Wednesday, February 11, 2015

The Date to End All Dates...At Least for the Next Six Months!

The other day I remembered why I rarely go on dates anymore. He was a loud, voluble and robust reminder: 6'4", with salt and pepper hair and an annoying way of blurring the line between an insult and a compliment.

The first thing he said to me: "I can't believe you're American. But you use English so well. Are you sure you're not from London?"

When I pointed out that Australians mangle the Queen's English more badly than people in any English-speaking country, he was obliged to agree. Ah, a glimmer of hope. But it didn't flicker for long.

His next anti-Yankee crack arrived when I mentioned that the AC in my apartment has been out of order since I moved in three weeks ago. I was happy to be out enjoying the cool Saturday evening breeze.

"Oh, you Americans and your AC!"

It wasn't long before I found myself wondering why I hadn't followed my gut instinct, which had told me to cancel on him for the second time. But I didn't want to be that Sydney-sider I've grown to semi-hate. I couldn't even remember the last time I went on a decent date, though. It was a wonder I was still willing to occasionally go on them.

Who needs to spend a couple of hours sitting across from a guy who has too much to prove? (Gay men and their insecurity masquerading as arrogance…ugh.) I would have preferred to have been home watching an Oscar-nominated movie on my laptop (the obnoxious music instructor in Whiplash was less of a blowhard than this guy), but I knew I'd have to get off the couch if I was going to meet people and make friends in Sydney.

Is it worth it? No disrespect to Pat Benatar, but dating is the battlefield. I love a good game of chess once every few decades only, but the last thing I needed after a challenging work week was a meet-and-greet that felt like a sword fight.

During this particular match, I could have sworn I heard a voice whispering "en garde" in my ear before every sentence my opponent/date uttered. It was the only whisper I'd hear all night. My opponent/date had another annoying habit of keeping his volume between 8 and 10. Oh, and about blurring the line between insult and compliment... He was certain I had to be a Londoner, yet he couldn't understand why I would want to live in such a shitty place.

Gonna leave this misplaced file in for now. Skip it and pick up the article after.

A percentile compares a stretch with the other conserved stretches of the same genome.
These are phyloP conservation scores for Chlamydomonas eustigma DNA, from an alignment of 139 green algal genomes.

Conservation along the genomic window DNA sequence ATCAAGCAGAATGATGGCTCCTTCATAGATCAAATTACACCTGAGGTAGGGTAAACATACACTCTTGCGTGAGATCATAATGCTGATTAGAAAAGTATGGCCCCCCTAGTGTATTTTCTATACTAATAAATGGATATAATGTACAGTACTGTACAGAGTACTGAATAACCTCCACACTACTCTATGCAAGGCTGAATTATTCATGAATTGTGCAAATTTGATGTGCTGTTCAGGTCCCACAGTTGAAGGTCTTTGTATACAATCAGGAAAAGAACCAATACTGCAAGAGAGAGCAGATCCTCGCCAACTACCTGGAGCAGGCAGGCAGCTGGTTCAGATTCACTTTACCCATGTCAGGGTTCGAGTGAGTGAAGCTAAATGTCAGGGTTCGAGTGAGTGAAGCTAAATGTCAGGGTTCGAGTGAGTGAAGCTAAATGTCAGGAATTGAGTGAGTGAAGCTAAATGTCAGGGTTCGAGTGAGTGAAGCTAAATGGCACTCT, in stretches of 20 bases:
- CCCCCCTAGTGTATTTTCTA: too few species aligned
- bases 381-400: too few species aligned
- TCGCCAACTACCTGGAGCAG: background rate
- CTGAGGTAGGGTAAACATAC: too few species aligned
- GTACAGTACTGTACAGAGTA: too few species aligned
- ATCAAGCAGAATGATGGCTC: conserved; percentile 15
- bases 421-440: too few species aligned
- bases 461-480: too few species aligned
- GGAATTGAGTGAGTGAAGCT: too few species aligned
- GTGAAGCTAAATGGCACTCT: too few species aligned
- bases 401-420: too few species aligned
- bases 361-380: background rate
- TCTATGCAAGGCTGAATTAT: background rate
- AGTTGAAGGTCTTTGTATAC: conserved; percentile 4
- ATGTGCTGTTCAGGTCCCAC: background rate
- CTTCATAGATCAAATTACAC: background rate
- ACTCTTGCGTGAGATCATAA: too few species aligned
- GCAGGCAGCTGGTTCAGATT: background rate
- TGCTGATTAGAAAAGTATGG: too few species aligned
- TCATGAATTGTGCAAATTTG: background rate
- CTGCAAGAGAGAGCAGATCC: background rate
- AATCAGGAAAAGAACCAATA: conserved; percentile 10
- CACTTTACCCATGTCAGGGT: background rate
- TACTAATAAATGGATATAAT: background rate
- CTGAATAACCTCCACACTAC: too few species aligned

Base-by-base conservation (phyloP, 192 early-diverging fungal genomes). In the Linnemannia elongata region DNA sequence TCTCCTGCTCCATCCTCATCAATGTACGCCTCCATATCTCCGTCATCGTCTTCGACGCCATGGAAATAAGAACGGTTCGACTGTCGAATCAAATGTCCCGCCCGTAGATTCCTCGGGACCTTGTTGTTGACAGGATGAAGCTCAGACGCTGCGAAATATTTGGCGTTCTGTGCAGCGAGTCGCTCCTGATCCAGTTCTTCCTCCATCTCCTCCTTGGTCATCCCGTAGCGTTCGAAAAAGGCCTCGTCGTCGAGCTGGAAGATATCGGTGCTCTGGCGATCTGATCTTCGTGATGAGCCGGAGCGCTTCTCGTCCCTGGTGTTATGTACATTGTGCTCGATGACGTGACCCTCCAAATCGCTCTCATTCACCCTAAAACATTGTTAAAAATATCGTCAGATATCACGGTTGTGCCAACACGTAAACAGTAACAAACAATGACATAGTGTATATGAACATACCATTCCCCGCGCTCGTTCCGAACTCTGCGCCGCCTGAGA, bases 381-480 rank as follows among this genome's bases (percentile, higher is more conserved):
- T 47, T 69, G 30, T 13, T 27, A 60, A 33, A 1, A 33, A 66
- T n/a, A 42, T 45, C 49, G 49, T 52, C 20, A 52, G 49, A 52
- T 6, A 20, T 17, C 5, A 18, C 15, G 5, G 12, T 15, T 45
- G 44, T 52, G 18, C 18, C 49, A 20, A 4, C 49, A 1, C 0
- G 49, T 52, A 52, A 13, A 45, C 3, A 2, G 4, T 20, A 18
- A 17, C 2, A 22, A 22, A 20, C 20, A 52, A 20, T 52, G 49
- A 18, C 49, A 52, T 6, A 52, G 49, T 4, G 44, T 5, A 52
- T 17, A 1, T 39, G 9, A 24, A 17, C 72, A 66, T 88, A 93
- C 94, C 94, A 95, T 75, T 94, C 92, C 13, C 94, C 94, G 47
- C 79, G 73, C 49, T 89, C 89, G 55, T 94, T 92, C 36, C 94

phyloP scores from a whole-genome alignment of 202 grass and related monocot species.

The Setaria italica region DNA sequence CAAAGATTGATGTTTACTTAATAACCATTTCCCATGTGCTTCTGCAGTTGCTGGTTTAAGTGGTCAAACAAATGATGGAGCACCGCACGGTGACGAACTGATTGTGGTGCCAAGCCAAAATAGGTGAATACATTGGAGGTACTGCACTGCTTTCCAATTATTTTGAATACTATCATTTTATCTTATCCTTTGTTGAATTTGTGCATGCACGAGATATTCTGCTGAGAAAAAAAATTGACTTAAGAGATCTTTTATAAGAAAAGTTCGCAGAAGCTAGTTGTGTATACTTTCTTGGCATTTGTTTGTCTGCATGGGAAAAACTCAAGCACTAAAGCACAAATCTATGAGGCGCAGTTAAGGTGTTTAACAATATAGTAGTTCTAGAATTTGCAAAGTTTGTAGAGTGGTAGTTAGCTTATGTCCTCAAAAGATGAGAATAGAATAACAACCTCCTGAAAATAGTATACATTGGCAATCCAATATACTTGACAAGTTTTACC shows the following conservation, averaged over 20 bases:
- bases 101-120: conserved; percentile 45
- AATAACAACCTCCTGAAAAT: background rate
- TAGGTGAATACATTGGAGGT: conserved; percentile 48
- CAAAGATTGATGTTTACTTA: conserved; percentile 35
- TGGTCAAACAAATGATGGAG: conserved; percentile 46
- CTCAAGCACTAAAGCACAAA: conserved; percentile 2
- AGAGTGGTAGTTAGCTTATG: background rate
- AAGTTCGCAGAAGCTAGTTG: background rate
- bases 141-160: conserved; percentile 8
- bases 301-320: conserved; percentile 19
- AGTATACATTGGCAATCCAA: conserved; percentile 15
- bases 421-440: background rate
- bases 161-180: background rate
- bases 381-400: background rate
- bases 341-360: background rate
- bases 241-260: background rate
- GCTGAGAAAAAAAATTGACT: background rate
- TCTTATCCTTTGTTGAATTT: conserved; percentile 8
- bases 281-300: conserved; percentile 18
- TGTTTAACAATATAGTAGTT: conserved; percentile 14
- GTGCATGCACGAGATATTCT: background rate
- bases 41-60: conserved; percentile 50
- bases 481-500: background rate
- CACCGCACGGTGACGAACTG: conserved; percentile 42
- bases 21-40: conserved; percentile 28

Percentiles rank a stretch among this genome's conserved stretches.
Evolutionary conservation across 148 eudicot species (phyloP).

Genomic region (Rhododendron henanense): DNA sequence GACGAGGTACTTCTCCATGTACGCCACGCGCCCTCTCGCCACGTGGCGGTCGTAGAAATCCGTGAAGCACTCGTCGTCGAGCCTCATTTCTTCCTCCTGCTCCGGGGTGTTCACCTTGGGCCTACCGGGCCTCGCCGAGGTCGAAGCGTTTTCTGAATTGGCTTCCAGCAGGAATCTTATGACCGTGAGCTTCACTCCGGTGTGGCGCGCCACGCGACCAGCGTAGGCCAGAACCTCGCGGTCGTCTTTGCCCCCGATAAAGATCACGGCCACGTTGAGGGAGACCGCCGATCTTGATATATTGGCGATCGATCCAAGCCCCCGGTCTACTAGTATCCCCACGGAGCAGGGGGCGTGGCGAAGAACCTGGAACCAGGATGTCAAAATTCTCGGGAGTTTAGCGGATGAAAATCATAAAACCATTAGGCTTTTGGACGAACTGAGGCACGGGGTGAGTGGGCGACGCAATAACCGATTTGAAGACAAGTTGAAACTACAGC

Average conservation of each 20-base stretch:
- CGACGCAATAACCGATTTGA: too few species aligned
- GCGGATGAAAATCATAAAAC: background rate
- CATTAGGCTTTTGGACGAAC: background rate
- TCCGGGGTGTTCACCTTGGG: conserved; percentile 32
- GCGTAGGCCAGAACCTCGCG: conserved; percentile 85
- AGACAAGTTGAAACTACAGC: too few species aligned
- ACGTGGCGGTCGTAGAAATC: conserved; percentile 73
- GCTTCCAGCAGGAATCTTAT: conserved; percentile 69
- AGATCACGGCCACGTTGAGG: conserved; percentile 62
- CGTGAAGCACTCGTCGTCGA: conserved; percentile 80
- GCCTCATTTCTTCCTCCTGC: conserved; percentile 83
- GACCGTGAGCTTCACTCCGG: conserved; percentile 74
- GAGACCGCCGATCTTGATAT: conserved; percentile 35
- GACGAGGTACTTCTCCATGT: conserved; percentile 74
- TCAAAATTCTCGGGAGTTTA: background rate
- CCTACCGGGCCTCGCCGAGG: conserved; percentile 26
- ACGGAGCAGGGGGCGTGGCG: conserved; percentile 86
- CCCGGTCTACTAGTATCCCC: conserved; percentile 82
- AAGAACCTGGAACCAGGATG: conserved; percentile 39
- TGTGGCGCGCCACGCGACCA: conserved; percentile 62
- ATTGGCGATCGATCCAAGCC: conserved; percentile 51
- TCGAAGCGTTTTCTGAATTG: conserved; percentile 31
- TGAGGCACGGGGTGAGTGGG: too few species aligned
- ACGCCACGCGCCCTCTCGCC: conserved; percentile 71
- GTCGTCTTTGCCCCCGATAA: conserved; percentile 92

Frankly, I've never really understood people's reaction to my reaction to London. Years ago when I was more actively dying to live there, people would often say things along the lines of "The grass is always greener" whenever I broached the possibility of moving to London. So, I figured, I wasn't allowed to like London, and I certainly wasn't allowed to want to live there either.

Huh? But it's a world-class city, and it wouldn't be one if someone didn't love living there. But who even cares whether anyone else loves it? I don't care for Paris or Rio, and I'm not as big a fan of Sydney as most people who aren't from Melbourne, but I can understand their appeal. I'd never challenge anyone for loving any of them, or hating a place that I love. What difference does it make to me anyway? It's simply a matter of personal taste. Why rain on someone's parade when it comes to a city they love? London is moist enough as it is!

Oh, but well-traveled people can be so insufferable, especially when they've parked themselves on several continents for more than one year. Some of them seem to think that having lived in numerous places not only gives them special insight into how everyone should feel about those places, but it also somehow gives them the edge in every conversation because most people aren't particularly well traveled. Oh, dear God in heaven, please don't let people think I'm one of those obnoxious world travelers!

Too late for my opponent/date. He was a well-traveled fortysomething know-it-all from Melbourne who has lived in New York City, London and Hong Kong and has visited Buenos Aires. In other words, he knew everything. He seemed to have very little interest in anything I had to say about anywhere I've lived because, well, he'd seen it all before.